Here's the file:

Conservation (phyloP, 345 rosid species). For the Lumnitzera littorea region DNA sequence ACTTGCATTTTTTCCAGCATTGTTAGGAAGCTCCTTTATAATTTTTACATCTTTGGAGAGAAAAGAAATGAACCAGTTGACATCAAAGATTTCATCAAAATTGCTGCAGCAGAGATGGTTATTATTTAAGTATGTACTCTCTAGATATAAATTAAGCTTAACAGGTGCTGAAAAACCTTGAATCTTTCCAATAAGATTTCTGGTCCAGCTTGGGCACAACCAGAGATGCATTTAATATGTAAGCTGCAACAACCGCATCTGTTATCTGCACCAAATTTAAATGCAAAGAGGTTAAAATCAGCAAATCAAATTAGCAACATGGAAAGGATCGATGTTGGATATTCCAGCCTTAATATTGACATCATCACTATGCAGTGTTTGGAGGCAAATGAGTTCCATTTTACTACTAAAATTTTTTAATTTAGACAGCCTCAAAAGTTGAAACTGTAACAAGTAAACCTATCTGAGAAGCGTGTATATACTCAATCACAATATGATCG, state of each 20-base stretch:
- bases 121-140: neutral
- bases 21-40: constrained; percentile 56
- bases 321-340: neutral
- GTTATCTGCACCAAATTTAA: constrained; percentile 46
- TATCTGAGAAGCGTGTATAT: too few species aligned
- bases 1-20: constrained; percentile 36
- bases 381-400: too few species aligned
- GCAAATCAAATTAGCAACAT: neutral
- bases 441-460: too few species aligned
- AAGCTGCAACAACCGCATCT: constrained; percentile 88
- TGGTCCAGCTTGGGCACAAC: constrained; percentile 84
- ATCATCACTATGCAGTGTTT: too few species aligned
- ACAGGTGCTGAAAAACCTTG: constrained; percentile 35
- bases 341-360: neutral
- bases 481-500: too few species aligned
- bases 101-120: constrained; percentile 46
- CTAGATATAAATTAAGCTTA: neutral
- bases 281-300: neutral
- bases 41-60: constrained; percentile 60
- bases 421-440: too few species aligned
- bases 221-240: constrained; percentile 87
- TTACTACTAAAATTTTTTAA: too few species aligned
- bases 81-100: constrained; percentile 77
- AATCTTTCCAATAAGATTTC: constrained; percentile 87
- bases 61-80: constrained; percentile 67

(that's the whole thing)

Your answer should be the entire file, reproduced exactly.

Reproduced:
Conservation (phyloP, 345 rosid species). For the Lumnitzera littorea region DNA sequence ACTTGCATTTTTTCCAGCATTGTTAGGAAGCTCCTTTATAATTTTTACATCTTTGGAGAGAAAAGAAATGAACCAGTTGACATCAAAGATTTCATCAAAATTGCTGCAGCAGAGATGGTTATTATTTAAGTATGTACTCTCTAGATATAAATTAAGCTTAACAGGTGCTGAAAAACCTTGAATCTTTCCAATAAGATTTCTGGTCCAGCTTGGGCACAACCAGAGATGCATTTAATATGTAAGCTGCAACAACCGCATCTGTTATCTGCACCAAATTTAAATGCAAAGAGGTTAAAATCAGCAAATCAAATTAGCAACATGGAAAGGATCGATGTTGGATATTCCAGCCTTAATATTGACATCATCACTATGCAGTGTTTGGAGGCAAATGAGTTCCATTTTACTACTAAAATTTTTTAATTTAGACAGCCTCAAAAGTTGAAACTGTAACAAGTAAACCTATCTGAGAAGCGTGTATATACTCAATCACAATATGATCG, state of each 20-base stretch:
- bases 121-140: neutral
- bases 21-40: constrained; percentile 56
- bases 321-340: neutral
- GTTATCTGCACCAAATTTAA: constrained; percentile 46
- TATCTGAGAAGCGTGTATAT: too few species aligned
- bases 1-20: constrained; percentile 36
- bases 381-400: too few species aligned
- GCAAATCAAATTAGCAACAT: neutral
- bases 441-460: too few species aligned
- AAGCTGCAACAACCGCATCT: constrained; percentile 88
- TGGTCCAGCTTGGGCACAAC: constrained; percentile 84
- ATCATCACTATGCAGTGTTT: too few species aligned
- ACAGGTGCTGAAAAACCTTG: constrained; percentile 35
- bases 341-360: neutral
- bases 481-500: too few species aligned
- bases 101-120: constrained; percentile 46
- CTAGATATAAATTAAGCTTA: neutral
- bases 281-300: neutral
- bases 41-60: constrained; percentile 60
- bases 421-440: too few species aligned
- bases 221-240: constrained; percentile 87
- TTACTACTAAAATTTTTTAA: too few species aligned
- bases 81-100: constrained; percentile 77
- AATCTTTCCAATAAGATTTC: constrained; percentile 87
- bases 61-80: constrained; percentile 67